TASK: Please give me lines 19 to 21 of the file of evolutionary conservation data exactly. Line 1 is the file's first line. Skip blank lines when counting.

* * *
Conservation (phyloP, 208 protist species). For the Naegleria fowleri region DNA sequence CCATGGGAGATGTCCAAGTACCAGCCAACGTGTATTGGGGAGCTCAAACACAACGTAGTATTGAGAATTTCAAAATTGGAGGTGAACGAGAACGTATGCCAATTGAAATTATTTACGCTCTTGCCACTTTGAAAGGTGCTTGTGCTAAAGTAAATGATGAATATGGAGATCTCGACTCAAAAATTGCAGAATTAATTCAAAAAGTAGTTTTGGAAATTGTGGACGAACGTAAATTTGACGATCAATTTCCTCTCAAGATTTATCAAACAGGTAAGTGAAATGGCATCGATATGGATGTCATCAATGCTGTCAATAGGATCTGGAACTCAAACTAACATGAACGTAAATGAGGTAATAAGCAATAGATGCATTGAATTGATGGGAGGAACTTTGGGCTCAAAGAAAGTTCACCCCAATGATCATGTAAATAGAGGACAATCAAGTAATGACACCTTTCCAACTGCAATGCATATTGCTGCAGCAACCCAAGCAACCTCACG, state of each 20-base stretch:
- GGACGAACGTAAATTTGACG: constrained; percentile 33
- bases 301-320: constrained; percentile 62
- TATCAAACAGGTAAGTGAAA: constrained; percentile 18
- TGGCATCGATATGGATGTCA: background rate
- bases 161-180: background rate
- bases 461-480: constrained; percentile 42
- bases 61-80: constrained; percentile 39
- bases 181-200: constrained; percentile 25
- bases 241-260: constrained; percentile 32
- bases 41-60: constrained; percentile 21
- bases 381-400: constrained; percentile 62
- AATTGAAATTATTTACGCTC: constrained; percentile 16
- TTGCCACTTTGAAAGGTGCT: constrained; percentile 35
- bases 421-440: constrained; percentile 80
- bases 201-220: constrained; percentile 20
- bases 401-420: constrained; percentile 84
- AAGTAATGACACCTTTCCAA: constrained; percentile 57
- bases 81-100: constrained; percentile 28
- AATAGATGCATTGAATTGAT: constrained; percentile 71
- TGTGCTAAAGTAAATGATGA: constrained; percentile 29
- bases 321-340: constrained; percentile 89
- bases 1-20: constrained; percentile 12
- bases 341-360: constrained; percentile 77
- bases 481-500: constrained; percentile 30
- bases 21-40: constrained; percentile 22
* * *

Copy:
- bases 81-100: constrained; percentile 28
- AATAGATGCATTGAATTGAT: constrained; percentile 71
- TGTGCTAAAGTAAATGATGA: constrained; percentile 29